Over the years, there have been several methods attempted for managing local Administrator accounts:
- Scripted password change – Don’t do this. The password is exposed in SYSVOL.
- Group Policy Preferences. The credentials are exposed in SYSVOL.
- Password vault/safe product (Thycotic, CyberArk, Lieberman, Quest, Exceedium, etc).
- Microsoft Local Administrator Password Solution (LAPS).
Microsoft’s LAPS is a useful tool for automatically managing Windows computer local Administrator passwords. It’s important to ensure every computer changes their local Administrator password regularly, that it’s unique for every computer, there’s a way to track when it gets changed, and there’s a way to force password changes. I cover LAPS in an earlier post, including deployment, pros & cons, among other information.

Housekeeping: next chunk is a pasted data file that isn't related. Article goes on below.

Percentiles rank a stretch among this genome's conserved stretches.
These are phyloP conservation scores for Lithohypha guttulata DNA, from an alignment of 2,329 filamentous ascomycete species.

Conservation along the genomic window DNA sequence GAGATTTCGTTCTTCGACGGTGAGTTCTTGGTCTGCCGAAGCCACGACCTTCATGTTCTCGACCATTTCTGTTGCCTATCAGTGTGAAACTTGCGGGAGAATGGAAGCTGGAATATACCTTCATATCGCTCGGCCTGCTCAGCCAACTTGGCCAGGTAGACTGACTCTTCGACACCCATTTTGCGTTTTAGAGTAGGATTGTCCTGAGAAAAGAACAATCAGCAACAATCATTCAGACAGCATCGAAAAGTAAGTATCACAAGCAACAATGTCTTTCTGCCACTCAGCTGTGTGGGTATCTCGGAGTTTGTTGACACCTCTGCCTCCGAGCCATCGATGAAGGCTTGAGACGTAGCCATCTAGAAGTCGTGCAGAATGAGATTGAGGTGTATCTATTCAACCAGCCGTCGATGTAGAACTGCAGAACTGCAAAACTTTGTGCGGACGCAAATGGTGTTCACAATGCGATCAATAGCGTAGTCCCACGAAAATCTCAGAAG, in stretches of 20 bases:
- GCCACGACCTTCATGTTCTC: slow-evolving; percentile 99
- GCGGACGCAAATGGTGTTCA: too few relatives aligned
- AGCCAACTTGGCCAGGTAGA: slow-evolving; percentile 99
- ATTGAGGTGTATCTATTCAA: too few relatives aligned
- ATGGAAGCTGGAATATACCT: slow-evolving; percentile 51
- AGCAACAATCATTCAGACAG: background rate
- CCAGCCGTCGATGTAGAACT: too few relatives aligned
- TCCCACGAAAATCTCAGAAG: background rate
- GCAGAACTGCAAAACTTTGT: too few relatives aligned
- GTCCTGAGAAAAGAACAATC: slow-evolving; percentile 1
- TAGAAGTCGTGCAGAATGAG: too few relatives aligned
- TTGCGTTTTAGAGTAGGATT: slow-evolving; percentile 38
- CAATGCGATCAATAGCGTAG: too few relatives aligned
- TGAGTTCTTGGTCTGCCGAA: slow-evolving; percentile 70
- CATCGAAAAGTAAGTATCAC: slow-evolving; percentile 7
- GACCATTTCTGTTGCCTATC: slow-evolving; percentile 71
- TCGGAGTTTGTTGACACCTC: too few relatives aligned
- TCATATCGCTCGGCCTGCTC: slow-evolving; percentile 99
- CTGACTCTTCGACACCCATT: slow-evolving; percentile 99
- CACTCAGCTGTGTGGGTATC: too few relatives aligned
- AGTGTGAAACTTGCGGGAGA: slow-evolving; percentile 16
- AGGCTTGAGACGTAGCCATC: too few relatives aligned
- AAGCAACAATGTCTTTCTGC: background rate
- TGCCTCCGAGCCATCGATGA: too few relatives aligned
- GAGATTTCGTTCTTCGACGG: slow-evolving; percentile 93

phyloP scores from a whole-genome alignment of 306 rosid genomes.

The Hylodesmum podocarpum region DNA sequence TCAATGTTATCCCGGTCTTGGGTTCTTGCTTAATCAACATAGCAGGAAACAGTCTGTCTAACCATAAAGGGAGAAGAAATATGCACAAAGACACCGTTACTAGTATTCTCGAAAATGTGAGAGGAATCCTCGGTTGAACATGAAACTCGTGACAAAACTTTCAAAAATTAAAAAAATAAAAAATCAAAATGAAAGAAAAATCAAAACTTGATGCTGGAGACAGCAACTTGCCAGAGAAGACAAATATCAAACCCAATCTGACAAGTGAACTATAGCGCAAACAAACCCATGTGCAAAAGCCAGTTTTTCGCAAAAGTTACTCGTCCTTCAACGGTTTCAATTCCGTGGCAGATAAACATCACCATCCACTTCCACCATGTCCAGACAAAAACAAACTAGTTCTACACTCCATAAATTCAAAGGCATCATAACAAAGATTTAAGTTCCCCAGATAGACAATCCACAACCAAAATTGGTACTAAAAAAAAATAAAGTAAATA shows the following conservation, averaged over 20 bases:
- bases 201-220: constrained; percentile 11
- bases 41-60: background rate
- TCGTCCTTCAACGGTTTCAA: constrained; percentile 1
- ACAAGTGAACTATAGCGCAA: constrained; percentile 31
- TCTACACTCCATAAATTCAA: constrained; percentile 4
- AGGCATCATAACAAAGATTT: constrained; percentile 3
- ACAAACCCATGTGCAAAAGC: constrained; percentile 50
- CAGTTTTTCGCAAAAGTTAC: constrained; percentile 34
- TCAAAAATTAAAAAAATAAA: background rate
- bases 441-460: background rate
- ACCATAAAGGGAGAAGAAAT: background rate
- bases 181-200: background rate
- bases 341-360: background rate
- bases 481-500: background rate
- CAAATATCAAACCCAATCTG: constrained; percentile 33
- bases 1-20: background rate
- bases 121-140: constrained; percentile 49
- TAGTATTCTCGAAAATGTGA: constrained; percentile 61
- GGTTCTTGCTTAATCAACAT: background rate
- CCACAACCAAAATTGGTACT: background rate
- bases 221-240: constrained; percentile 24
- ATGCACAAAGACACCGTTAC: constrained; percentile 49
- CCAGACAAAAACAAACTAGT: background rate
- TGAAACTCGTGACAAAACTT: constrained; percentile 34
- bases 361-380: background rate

Here’s a quick overview of LAPS:
- Initial install which includes schema extensions – adds ms-mcs-AdmPwd (clear-text password) & ms-mcs-AdmPwdExpirationTime (date/time when password expires which forces the LAPS client to reset the password) attributes to computer objects.
- Deploy the LAPS client to all computers to manage their local Administrator account password.
- Delegate all computers access to update the ms-mcs-AdmPwd & ms-mcs-AdmPwdExpirationTime LAPS attributes on their own computer account (SELF write access).
- Delegate the LAPS computer attributes so the appropriate users have access to view the LAPS password and/or force a reset of the LAPS password (clearing the value of ms-mcs-AdmPwdExpirationTime forces the LAPS client to change the local Administrator password).
- Configure a new Group Policy Object (GPO) to enable & configure LAPS management of local Administrator account password management.
Note that the LAPS GPO setting “Do not allow password expiration time longer than required by policy” is set to Enabled. This is important as you’ll see at the end of this post.